The recapitalization of bailed-out insurer American International Group Inc closed on Friday, leaving the government with a 92 percent stake that it plans to sell quickly.
Bankers were buzzing on Friday about how soon that might happen, with at least one saying he would not be surprised if the government picked the deal's managers next week and others saying the fee on the deal was already under pressure.
AIG Chief Executive Bob Benmosche, in an interview, said the company was hoping to pick the deal's managers as soon as was practical, although he gave no timeframe. Benmosche was in Washington for lunch with Treasury Secretary Timothy Geithner.
But even before Benmosche and AIG go out on a roadshow to tell their new post-restructuring story, the company's largest shareholder after the government said he had no doubt about sticking with his investment.
We are committed to AIG and looking forward to many years of happy returns, Fairholme Funds Inc's Bruce Berkowitz said in an interview. We want to try and help AIG in any way we can, recognizing that it's a huge opportunity for Fairholme and its investors.
The recapitalization was intended to simplify AIG's $182 billion bailout by paying off the Federal Reserve and leaving the U.S. Treasury as AIG's majority owner. The Treasury said on Friday its cash investment in AIG is now $68 billion.
Treasury remains optimistic that taxpayers will get back every dollar of their investment in AIG, Geithner said in a statement. The government stands to make a profit in the tens of billions of dollars on its AIG shares, given their appreciation over the last year.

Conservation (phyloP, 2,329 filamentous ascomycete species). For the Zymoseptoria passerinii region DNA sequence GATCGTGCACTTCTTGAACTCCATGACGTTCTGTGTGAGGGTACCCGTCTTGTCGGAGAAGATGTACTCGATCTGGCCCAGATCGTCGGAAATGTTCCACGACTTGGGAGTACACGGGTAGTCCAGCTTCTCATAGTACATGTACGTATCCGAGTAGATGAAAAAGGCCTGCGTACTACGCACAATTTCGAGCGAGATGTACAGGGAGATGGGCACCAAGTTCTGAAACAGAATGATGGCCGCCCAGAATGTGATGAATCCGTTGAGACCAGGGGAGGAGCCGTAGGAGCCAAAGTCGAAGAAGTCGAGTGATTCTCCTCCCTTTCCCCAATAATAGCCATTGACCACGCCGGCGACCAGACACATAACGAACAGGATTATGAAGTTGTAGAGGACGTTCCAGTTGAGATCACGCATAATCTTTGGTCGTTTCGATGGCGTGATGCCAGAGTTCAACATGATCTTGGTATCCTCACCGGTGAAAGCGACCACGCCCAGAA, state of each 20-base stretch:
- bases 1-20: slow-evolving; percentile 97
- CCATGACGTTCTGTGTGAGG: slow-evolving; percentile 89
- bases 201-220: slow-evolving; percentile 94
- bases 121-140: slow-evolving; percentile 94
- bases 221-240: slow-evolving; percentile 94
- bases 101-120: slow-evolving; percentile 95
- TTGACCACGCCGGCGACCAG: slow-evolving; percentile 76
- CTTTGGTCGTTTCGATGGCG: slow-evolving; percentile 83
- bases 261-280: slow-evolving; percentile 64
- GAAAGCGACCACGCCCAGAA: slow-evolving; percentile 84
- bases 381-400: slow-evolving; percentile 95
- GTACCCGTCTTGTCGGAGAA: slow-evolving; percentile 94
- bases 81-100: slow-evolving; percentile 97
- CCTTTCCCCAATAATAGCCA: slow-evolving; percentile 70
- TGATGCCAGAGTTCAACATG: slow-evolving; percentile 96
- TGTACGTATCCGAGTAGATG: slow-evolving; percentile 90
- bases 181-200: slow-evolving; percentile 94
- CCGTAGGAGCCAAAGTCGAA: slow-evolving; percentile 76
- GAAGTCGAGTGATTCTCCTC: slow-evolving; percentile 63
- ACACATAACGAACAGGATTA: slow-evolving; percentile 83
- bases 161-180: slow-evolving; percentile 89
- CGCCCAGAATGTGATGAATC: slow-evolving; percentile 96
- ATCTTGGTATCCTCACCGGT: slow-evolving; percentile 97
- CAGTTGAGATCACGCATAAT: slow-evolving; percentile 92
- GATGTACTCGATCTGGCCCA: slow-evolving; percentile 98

A person familiar with the situation told Reuters on Monday a large Treasury-AIG share sale was likely after mid-May, and other sources have said in the past that Treasury likely would dispose of the stake by 2012.
The Treasury spent all day Thursday meeting bankers in New York to find the right group to manage the stock sales. The CEOs of some of the world's largest financial institutions appeared in person to make their case for what could be one of the 10 largest share offers ever.
Sources have said the banks' proposals would includes fees of no more than 75 basis points -- some $150 million for the winning banks on a $20 billion deal, but half the typical fee for a deal of this type and size.
Some bankers said on Friday they would not be surprised, given the competitive nature of the deal, if the fees went even lower -- although one banker pointedly noted he had no interest in doing the deal for free.
BUYING A MISSILE
The fee structure would be broadly in line with what the government paid banks last year to manage the initial public offering of automaker General Motors Co. Multiple people familiar with the situation said it did not make sense for the AIG fees to be higher than for GM.
It's like buying a missile at $1 billion when the last time you paid half a billion, one person said.
There is a broad assumption among bankers involved in the process that those who committed to $4.3 billion in bank credit lines for AIG in December have the best chance of winning a lead role in the share sale.
JPMorgan Chase & Co, Bank of America Corp and Citigroup Inc were joint lead arrangers.
Having a lead role gives a bank a larger chunk of the fee pool, more control over the sale process and the prestige of having managed a marquee deal for the U.S. government.
The government saved AIG from collapse in September 2008. Over the last year, the company has raised tens of billions of dollars through asset sales and IPOs of international units as it slimmed down and shifted focus.
People talk about the fact that AIG sold off its crown jewel, its Asian operations. I believe most of AIG was a crown jewel; the fact is we sold off properties where we got very high values for the earnings we were selling, Benmosche said.
We're still left with a lot of strong profit generators and we have a balance of risk.
AIG shares fell 5.6 percent to close at $54. The stock price has fallen in recent days and is expected to settle in the mid-$40s level by next week as stock warrants start trading.
(Reporting by Ben Berkowitz and Clare Baldwin in New York and David Lawder in Washington; editing by Robert MacMillan, Andre Grenon, Dave Zimmerman)